How doing the weekly shop became a thing of the past
Published 23/06/2014 | 02:30
THE weekly shop is no longer staple fare in Ireland as most consumers now shop two or three times a week.
Less than a third of shoppers only shop for groceries once a week, with one in 10 visiting every single day, new research for marketing company Visualise has found.
It found that half of shoppers spend over 30 minutes in store, but most don't exceed three-quarters of an hour.
The Shopper Nation survey was carried out online by Empathy Research among 1,000 nationally representative shoppers.
It found most people spend between €76 and €100 on their shopping each week, but not surprisingly that rises to between €100 and €150 for those with children.
Almost half the shoppers questioned said they did most of their shopping with either Aldi or Tesco, followed by Dunnes, Lidl and SuperValu – although other market share figures for the industry would put Tesco, SuperValu and Dunnes well ahead of Aldi.
However, only 2pc of consumers only frequent one supermarket, showing there's still a lot of opportunity for stores to win over customers
Price was the number one factor determining where 90pc of people shopped, followed by the quality of fresh produce, the range of products, convenience and parking.
Eight in 10 parents sometimes or always shop with their kids, meaning that keeping them entertained in store could help boost sales, the report said.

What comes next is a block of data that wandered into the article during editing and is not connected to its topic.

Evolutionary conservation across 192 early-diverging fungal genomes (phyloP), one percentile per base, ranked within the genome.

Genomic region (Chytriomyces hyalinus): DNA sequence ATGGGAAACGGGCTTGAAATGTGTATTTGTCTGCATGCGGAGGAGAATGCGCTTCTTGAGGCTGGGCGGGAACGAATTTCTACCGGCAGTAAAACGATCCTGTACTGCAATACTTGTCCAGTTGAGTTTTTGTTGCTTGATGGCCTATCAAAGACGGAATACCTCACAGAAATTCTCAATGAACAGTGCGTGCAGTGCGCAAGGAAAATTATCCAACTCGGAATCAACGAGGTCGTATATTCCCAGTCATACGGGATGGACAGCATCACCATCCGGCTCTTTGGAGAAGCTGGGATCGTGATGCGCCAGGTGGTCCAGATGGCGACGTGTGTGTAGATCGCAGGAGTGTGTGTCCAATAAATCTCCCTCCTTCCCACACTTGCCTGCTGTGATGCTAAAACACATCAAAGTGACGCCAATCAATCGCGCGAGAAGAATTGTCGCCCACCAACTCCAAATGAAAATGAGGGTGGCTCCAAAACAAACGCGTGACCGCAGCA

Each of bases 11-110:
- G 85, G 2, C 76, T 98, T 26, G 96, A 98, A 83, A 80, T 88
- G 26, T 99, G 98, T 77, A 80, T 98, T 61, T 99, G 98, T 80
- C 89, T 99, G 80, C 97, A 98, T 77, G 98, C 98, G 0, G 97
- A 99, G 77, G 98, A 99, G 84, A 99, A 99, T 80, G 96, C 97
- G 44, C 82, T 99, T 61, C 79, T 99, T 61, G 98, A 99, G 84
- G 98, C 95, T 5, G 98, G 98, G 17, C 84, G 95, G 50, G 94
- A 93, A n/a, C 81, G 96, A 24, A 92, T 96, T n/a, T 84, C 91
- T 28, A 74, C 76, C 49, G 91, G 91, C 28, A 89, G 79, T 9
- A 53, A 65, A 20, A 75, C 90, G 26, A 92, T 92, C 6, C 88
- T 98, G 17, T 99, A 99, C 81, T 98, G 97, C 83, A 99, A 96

"Creative use of in-store marketing can also engage kids and prompt shoppers to notice a product they may not have otherwise noticed," the report said,
However, too much in-store entertainment could be counterproductive and detract from a store's efficiency, it noted.
Loyalty cards are popular with consumers – some 81pc had a Tesco one, 73pc had one from Dunnes and 56pc had a SuperValu card.
Around half of shoppers with kids use money-off coupons at least once a month, most of which are received by mail or in-store rather than online.
Seven out of 10 shoppers regularly make a shopping list, with the vast majority doing so on paper rather than on their smartphones.
However, a third of younger consumers aged 18-24 used their phone for their list.
Visualise said that the study showed there were opportunities for retailers and brands to provide coupons via smartphones and in-store kiosks as well as to improve the experience for parents shopping with children.
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